If societies are afforded some leeway in choosing just how a particular technology appears, what does history tell us about how this process has played out in the recent past?
Societies, as it happens, turn their backs on technologies all the time, even some that seem to be at the very cusp of their accession to prominence. Citizen initiatives have significantly shaped the emergence—and the commercial viability—of biotechnology and genetically modified foods planetwide; concerns both ethical and environmental continue to be raised about cloning and nanotechnology.* Nor are Americans any exception to the general rule, however happy we are to be seen (and to portray ourselves) as a nation of can-do techno-optimists: In the past twenty years, we've rejected fission power and supersonic commercial aviation, to name just two technologies that once seemed inevitable. And these outcomes, too, had a lot to do with local struggles and grassroots action.
*For that matter, similar concerns have also been raised about producing computing on a scale sufficient to supply the rural developing world with "$100 laptops." See, e.g., worldchanging.com.
Some would say that bottom-up resistance to such technologies arises out of an almost innumerate inability to calculate risk—out of simple fear of the unknown, that is, rather than any reasoned cost-benefit analysis. There are also, without doubt, those who feel that such resistance "impedes progress." But outcomes such as these stand as testament to a certain vigor remaining in democracy: In considering the debates over fission and the SST, the clear lesson—as corny as it may seem—is that the individual voice has made a difference. And this has been the case even when groups of disconnected individuals have faced coherent, swaggeringly self-confident, and infinitely better-funded pro-technology lobbies.
So on the one hand, we have reason to trust that "the system works." At least in the United States, we have some reason to believe that the ordinary messy process of democracy functions effectively to discover those technologies whose adoption appears particularly unwise, even if it's not necessarily able to propose meaningful alternatives to them. And this may well turn out to be the case where the more deleterious aspects of ubiquitous technology are concerned.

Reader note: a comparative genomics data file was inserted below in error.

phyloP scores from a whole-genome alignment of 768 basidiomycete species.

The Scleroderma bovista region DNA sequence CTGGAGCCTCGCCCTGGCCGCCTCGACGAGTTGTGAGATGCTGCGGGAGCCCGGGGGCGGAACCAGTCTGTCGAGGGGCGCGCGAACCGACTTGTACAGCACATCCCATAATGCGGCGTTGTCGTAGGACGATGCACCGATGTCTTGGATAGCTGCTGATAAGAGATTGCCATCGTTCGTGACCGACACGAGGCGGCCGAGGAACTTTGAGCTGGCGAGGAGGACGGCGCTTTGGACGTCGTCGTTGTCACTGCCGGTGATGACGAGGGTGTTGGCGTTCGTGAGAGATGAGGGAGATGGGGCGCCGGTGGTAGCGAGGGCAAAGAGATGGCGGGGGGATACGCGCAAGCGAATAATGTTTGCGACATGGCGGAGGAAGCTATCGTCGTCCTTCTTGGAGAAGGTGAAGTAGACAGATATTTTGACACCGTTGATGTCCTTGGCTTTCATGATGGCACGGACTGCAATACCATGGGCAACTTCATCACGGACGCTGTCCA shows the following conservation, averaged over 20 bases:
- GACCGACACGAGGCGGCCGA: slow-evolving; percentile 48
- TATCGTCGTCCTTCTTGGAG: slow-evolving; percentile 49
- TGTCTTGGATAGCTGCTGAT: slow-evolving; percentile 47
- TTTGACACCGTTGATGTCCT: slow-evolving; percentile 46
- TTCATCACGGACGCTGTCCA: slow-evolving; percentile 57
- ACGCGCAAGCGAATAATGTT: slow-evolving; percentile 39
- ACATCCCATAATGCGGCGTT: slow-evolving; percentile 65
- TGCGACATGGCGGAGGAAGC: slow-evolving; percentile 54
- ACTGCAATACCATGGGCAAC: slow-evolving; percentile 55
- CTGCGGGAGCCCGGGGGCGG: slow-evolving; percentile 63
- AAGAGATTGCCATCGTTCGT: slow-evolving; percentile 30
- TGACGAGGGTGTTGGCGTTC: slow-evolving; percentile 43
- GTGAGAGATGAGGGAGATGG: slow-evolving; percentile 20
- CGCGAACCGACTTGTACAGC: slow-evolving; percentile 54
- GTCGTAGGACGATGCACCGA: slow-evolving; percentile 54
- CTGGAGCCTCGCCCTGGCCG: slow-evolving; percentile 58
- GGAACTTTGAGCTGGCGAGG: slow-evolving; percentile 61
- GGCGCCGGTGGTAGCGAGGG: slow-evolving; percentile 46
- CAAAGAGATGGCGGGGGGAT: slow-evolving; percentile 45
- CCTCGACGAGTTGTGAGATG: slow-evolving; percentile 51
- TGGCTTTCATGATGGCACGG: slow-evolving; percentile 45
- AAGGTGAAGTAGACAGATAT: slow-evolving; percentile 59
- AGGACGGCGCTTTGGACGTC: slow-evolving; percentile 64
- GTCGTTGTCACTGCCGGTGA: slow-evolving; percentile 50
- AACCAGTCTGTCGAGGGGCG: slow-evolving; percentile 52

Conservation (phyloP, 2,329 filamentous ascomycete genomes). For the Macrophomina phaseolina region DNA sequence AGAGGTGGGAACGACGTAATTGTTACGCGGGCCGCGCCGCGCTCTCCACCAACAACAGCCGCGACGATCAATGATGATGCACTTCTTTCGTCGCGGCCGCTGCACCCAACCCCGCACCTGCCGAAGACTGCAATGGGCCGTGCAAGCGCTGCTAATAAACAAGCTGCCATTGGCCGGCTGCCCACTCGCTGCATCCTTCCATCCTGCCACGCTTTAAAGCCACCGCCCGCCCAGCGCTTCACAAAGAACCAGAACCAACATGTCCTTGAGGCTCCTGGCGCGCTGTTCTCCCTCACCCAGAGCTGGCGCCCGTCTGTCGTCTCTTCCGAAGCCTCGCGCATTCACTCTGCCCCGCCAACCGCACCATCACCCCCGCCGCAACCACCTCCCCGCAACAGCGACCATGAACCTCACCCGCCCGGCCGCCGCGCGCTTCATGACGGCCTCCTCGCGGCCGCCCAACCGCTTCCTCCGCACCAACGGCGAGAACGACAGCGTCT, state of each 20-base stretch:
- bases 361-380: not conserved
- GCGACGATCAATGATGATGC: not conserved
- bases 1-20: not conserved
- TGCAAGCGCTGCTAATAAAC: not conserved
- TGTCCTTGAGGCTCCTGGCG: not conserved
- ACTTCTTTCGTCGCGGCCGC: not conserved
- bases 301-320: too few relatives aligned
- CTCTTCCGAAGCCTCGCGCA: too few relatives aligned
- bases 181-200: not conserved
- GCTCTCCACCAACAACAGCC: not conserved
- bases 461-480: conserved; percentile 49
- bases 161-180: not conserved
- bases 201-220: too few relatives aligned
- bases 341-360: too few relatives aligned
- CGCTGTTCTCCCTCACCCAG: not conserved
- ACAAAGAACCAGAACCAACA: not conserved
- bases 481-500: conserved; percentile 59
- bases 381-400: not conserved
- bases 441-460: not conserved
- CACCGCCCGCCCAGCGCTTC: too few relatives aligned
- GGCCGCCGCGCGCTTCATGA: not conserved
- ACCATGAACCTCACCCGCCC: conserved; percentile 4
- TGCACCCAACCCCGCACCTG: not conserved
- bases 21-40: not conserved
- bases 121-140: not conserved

But something tells me everyware will be different. It's a minuscule technology, one that proceeds by moments and levers its way in via whatever crevices it is afforded. It will call itself by different names, it will appear differently from one context to another, and it will almost always wear the appealing masks of safety or convenience. And as we've seen, the relevant choices will be made by a relatively large number of people each responding to their own local need—"large," anyway, as compared to the compact decision nexus involved in the production of a fission plant or a supersonic airliner.
Who, then, will get to determine the shape of the ubiquitous computing we experience?
Designers, obviously—by which I mean the entire apparatus of information-technology production, from initial conceptual framing straight through to marketing.
Regulators, too, will play a part; given everyware's clear potential to erode privacy, condition public space, and otherwise impinge on the exercise of civil liberties, there is a legitimate role for state actors here.
And markets surely will. In fact, of all of these influences, the market is likely to have the most significant impact on what kinds of everyware find their way into daily use, with self-evidently dangerous, wasteful, or pointless implementations facing the usual penalties. But let's not get carried away with enthusiasm about the power of markets to converge on wise choices—as anyone who's been involved with technology can tell you, buyers are frequently not at all the same people as end users, and there are many instances in which their interests are diametrically opposed to one another. A corporate IT department, for example, generally purchases PCs based on low bid, occasionally ease of maintenance; the user experience is rarely factored, as it properly should be, into estimates of the total cost of ownership (TCO).
Left out of these considerations, though, is the greater mass of people who will be affected by the appearance of everyware, who will find their realities shaped in countless ways by the advent of a pervasive, ubiquitous, and ambient informatics. And while there is a broad community of professionals—usability specialists, interaction designers, information architects, and others working under the umbrella of user experience—that has been able to advocate for the end user in the past, with varying degrees of effectiveness, that community's practice is still oriented primarily to the challenges of personal computing. The skill sets and especially the mindsets appropriate to user-experience work in everyware have barely begun to be developed.
This raises the crucial question of timing. Are discussions of everyware abstract debates best suited to the coffeehouse and the dorm room, or are they items for near-term agendas, things we should be discussing in our school-board and city-council and shareholder meetings right now?
I strongly believe that the latter is true—that the interlocking influences of designer, regulator, and market will be most likely to result in beneficial outcomes if these parties all treat everyware as a present reality, and if the decision makers concerned act accordingly. This is especially true of members of the user experience community, who will best be able to intervene effectively if they develop appropriate insights, tools, and methodologies ahead of the actual deployment of ubiquitous systems.
In Section 6 we will consider why—while everyware is indeed both an immediate issue and a "hundred-year problem"—it makes the most sense to treat everyware as an emergent reality in the near term.